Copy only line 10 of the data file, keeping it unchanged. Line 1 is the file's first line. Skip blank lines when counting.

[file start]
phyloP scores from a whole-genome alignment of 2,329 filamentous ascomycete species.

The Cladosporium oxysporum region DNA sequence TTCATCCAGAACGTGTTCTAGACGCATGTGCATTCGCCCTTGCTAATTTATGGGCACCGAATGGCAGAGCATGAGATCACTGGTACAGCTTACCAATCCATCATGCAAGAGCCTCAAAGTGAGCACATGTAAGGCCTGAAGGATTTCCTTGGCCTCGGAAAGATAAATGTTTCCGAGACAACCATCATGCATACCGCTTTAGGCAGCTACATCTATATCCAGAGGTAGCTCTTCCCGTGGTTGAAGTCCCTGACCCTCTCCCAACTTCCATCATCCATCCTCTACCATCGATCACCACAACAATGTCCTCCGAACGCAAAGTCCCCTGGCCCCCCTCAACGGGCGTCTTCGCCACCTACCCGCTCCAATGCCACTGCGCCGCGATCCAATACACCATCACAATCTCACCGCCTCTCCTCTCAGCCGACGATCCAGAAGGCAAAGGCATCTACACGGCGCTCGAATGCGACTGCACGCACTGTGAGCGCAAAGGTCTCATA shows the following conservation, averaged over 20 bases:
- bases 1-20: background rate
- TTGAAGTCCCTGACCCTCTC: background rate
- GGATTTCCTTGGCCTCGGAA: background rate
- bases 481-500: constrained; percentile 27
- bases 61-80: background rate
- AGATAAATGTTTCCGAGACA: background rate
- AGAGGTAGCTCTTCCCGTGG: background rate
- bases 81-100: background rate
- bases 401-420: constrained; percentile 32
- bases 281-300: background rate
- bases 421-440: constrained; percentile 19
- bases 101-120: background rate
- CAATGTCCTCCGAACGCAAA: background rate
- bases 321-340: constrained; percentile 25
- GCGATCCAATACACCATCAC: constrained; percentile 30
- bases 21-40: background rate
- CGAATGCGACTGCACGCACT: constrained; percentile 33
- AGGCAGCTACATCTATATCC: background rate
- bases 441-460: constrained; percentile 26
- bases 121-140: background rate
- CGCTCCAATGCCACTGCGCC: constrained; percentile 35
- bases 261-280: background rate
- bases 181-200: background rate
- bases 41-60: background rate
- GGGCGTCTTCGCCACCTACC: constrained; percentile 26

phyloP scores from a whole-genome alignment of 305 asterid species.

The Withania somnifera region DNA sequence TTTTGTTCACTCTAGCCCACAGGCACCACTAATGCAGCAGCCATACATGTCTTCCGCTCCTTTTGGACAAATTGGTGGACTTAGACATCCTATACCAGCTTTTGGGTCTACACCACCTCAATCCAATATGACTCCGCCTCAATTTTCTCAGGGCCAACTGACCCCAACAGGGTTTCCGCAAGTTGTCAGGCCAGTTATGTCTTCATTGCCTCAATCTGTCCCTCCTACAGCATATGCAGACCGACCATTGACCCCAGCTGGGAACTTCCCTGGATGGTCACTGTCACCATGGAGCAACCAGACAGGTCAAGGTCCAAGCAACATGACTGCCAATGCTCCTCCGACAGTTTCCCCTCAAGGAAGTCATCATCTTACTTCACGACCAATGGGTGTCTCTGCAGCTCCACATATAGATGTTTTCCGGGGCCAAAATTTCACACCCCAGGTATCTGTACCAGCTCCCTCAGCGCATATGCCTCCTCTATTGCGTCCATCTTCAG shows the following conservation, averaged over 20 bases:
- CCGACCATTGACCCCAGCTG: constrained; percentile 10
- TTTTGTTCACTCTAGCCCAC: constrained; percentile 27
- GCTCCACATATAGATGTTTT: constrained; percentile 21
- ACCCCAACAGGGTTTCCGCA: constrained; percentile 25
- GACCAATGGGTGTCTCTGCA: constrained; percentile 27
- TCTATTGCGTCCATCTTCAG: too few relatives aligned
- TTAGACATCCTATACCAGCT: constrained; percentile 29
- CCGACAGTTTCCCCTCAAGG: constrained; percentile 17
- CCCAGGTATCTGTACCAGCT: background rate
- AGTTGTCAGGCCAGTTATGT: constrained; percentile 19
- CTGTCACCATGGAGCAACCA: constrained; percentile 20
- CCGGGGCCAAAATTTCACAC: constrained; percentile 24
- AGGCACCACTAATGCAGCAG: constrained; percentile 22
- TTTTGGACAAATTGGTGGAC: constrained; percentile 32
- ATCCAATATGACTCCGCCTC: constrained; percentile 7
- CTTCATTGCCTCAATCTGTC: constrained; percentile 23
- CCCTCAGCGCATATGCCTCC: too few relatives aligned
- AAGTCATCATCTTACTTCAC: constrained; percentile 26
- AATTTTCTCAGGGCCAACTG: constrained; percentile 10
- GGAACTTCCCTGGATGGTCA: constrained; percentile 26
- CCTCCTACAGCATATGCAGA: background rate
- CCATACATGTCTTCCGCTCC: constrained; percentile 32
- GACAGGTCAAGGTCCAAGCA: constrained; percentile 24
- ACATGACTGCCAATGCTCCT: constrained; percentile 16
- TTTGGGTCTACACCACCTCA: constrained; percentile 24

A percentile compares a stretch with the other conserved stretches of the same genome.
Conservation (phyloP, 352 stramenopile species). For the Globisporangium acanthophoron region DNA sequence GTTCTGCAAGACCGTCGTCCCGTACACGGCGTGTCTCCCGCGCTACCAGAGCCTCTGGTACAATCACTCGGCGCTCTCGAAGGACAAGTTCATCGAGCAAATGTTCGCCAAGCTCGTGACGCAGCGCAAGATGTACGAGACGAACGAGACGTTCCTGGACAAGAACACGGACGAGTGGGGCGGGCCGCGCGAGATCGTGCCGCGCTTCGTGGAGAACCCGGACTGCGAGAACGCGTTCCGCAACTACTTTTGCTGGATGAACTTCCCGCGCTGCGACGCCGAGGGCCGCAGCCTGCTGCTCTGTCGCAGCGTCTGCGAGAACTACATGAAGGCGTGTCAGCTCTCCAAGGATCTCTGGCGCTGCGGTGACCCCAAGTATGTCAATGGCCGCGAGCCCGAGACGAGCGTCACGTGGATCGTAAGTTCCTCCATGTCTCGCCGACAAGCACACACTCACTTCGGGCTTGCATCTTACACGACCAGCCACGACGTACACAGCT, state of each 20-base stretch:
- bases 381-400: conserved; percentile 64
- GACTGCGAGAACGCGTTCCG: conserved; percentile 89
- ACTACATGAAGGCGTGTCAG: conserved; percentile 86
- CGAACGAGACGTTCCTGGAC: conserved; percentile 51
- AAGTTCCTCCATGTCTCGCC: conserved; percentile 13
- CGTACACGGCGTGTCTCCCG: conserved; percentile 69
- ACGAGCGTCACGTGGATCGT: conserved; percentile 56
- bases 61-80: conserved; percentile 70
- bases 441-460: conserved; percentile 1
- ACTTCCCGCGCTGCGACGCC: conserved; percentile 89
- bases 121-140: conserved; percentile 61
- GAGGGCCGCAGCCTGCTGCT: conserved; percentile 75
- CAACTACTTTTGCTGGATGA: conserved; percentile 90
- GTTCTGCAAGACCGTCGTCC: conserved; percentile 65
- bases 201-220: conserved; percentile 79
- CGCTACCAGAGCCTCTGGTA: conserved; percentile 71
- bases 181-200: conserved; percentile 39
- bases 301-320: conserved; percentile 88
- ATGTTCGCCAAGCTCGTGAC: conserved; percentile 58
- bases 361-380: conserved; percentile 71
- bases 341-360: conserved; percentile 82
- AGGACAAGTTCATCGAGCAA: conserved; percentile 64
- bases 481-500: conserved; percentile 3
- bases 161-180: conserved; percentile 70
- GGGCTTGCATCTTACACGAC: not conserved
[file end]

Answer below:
- bases 81-100: background rate